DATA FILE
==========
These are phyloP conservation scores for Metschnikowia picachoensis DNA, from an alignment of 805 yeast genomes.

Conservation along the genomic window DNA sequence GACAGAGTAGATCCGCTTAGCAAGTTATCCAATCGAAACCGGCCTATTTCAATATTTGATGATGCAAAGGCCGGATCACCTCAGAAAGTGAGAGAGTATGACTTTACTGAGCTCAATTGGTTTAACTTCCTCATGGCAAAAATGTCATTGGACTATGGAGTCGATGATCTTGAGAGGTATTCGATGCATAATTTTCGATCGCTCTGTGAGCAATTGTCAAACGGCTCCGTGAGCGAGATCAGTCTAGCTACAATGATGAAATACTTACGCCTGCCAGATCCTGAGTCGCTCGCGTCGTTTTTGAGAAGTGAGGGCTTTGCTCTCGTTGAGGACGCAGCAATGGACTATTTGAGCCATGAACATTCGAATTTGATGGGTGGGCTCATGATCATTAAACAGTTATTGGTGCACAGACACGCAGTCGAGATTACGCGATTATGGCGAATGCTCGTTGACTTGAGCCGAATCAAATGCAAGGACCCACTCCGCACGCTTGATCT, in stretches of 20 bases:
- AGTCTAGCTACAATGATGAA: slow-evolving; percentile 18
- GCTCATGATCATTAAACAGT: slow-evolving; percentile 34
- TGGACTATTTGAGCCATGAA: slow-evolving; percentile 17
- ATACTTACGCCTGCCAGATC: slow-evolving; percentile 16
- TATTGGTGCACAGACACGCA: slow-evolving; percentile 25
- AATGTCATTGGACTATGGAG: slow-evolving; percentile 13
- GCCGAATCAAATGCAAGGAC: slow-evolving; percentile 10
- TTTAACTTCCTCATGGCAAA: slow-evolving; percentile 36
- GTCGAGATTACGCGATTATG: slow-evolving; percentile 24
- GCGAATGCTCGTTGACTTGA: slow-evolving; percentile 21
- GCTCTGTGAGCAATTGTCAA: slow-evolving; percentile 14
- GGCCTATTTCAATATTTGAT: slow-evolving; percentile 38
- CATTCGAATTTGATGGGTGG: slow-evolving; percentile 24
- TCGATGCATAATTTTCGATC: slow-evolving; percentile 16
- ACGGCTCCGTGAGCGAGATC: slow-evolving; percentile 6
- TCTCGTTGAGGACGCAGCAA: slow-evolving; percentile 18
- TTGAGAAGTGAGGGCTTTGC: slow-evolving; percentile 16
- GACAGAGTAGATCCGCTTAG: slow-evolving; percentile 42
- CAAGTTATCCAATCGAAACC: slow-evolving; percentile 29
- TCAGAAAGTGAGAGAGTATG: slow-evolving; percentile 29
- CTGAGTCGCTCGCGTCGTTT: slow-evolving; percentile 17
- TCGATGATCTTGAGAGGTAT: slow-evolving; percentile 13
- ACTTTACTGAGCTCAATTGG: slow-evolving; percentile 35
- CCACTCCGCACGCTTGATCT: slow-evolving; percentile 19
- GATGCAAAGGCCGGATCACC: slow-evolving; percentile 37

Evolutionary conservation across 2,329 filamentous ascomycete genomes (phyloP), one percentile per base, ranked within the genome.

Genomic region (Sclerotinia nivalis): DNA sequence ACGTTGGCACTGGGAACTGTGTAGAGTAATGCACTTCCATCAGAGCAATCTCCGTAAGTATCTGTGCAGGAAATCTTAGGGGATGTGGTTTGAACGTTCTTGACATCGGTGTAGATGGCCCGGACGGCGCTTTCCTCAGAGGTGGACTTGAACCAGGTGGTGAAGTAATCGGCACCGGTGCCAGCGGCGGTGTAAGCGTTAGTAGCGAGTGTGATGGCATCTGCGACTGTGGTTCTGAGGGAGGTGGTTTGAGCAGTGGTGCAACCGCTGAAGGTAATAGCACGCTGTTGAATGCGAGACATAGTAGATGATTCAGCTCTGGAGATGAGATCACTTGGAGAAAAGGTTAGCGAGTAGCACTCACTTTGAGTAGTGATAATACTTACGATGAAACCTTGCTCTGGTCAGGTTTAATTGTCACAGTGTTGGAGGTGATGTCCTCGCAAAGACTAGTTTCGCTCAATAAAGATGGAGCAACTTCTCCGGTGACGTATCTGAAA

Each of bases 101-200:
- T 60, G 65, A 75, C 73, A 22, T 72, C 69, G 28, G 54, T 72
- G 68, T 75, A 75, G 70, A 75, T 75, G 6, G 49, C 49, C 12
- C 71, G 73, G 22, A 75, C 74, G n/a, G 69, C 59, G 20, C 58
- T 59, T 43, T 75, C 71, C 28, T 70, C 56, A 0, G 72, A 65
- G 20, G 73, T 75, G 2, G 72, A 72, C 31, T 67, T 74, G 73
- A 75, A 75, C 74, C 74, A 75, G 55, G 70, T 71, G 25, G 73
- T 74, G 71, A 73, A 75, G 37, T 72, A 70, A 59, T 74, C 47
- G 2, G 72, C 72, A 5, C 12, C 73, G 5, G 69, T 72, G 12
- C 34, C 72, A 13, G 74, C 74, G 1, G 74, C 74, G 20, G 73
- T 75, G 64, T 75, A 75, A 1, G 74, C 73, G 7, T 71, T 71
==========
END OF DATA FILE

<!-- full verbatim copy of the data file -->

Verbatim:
These are phyloP conservation scores for Metschnikowia picachoensis DNA, from an alignment of 805 yeast genomes.

Conservation along the genomic window DNA sequence GACAGAGTAGATCCGCTTAGCAAGTTATCCAATCGAAACCGGCCTATTTCAATATTTGATGATGCAAAGGCCGGATCACCTCAGAAAGTGAGAGAGTATGACTTTACTGAGCTCAATTGGTTTAACTTCCTCATGGCAAAAATGTCATTGGACTATGGAGTCGATGATCTTGAGAGGTATTCGATGCATAATTTTCGATCGCTCTGTGAGCAATTGTCAAACGGCTCCGTGAGCGAGATCAGTCTAGCTACAATGATGAAATACTTACGCCTGCCAGATCCTGAGTCGCTCGCGTCGTTTTTGAGAAGTGAGGGCTTTGCTCTCGTTGAGGACGCAGCAATGGACTATTTGAGCCATGAACATTCGAATTTGATGGGTGGGCTCATGATCATTAAACAGTTATTGGTGCACAGACACGCAGTCGAGATTACGCGATTATGGCGAATGCTCGTTGACTTGAGCCGAATCAAATGCAAGGACCCACTCCGCACGCTTGATCT, in stretches of 20 bases:
- AGTCTAGCTACAATGATGAA: slow-evolving; percentile 18
- GCTCATGATCATTAAACAGT: slow-evolving; percentile 34
- TGGACTATTTGAGCCATGAA: slow-evolving; percentile 17
- ATACTTACGCCTGCCAGATC: slow-evolving; percentile 16
- TATTGGTGCACAGACACGCA: slow-evolving; percentile 25
- AATGTCATTGGACTATGGAG: slow-evolving; percentile 13
- GCCGAATCAAATGCAAGGAC: slow-evolving; percentile 10
- TTTAACTTCCTCATGGCAAA: slow-evolving; percentile 36
- GTCGAGATTACGCGATTATG: slow-evolving; percentile 24
- GCGAATGCTCGTTGACTTGA: slow-evolving; percentile 21
- GCTCTGTGAGCAATTGTCAA: slow-evolving; percentile 14
- GGCCTATTTCAATATTTGAT: slow-evolving; percentile 38
- CATTCGAATTTGATGGGTGG: slow-evolving; percentile 24
- TCGATGCATAATTTTCGATC: slow-evolving; percentile 16
- ACGGCTCCGTGAGCGAGATC: slow-evolving; percentile 6
- TCTCGTTGAGGACGCAGCAA: slow-evolving; percentile 18
- TTGAGAAGTGAGGGCTTTGC: slow-evolving; percentile 16
- GACAGAGTAGATCCGCTTAG: slow-evolving; percentile 42
- CAAGTTATCCAATCGAAACC: slow-evolving; percentile 29
- TCAGAAAGTGAGAGAGTATG: slow-evolving; percentile 29
- CTGAGTCGCTCGCGTCGTTT: slow-evolving; percentile 17
- TCGATGATCTTGAGAGGTAT: slow-evolving; percentile 13
- ACTTTACTGAGCTCAATTGG: slow-evolving; percentile 35
- CCACTCCGCACGCTTGATCT: slow-evolving; percentile 19
- GATGCAAAGGCCGGATCACC: slow-evolving; percentile 37

Evolutionary conservation across 2,329 filamentous ascomycete genomes (phyloP), one percentile per base, ranked within the genome.

Genomic region (Sclerotinia nivalis): DNA sequence ACGTTGGCACTGGGAACTGTGTAGAGTAATGCACTTCCATCAGAGCAATCTCCGTAAGTATCTGTGCAGGAAATCTTAGGGGATGTGGTTTGAACGTTCTTGACATCGGTGTAGATGGCCCGGACGGCGCTTTCCTCAGAGGTGGACTTGAACCAGGTGGTGAAGTAATCGGCACCGGTGCCAGCGGCGGTGTAAGCGTTAGTAGCGAGTGTGATGGCATCTGCGACTGTGGTTCTGAGGGAGGTGGTTTGAGCAGTGGTGCAACCGCTGAAGGTAATAGCACGCTGTTGAATGCGAGACATAGTAGATGATTCAGCTCTGGAGATGAGATCACTTGGAGAAAAGGTTAGCGAGTAGCACTCACTTTGAGTAGTGATAATACTTACGATGAAACCTTGCTCTGGTCAGGTTTAATTGTCACAGTGTTGGAGGTGATGTCCTCGCAAAGACTAGTTTCGCTCAATAAAGATGGAGCAACTTCTCCGGTGACGTATCTGAAA

Each of bases 101-200:
- T 60, G 65, A 75, C 73, A 22, T 72, C 69, G 28, G 54, T 72
- G 68, T 75, A 75, G 70, A 75, T 75, G 6, G 49, C 49, C 12
- C 71, G 73, G 22, A 75, C 74, G n/a, G 69, C 59, G 20, C 58
- T 59, T 43, T 75, C 71, C 28, T 70, C 56, A 0, G 72, A 65
- G 20, G 73, T 75, G 2, G 72, A 72, C 31, T 67, T 74, G 73
- A 75, A 75, C 74, C 74, A 75, G 55, G 70, T 71, G 25, G 73
- T 74, G 71, A 73, A 75, G 37, T 72, A 70, A 59, T 74, C 47
- G 2, G 72, C 72, A 5, C 12, C 73, G 5, G 69, T 72, G 12
- C 34, C 72, A 13, G 74, C 74, G 1, G 74, C 74, G 20, G 73
- T 75, G 64, T 75, A 75, A 1, G 74, C 73, G 7, T 71, T 71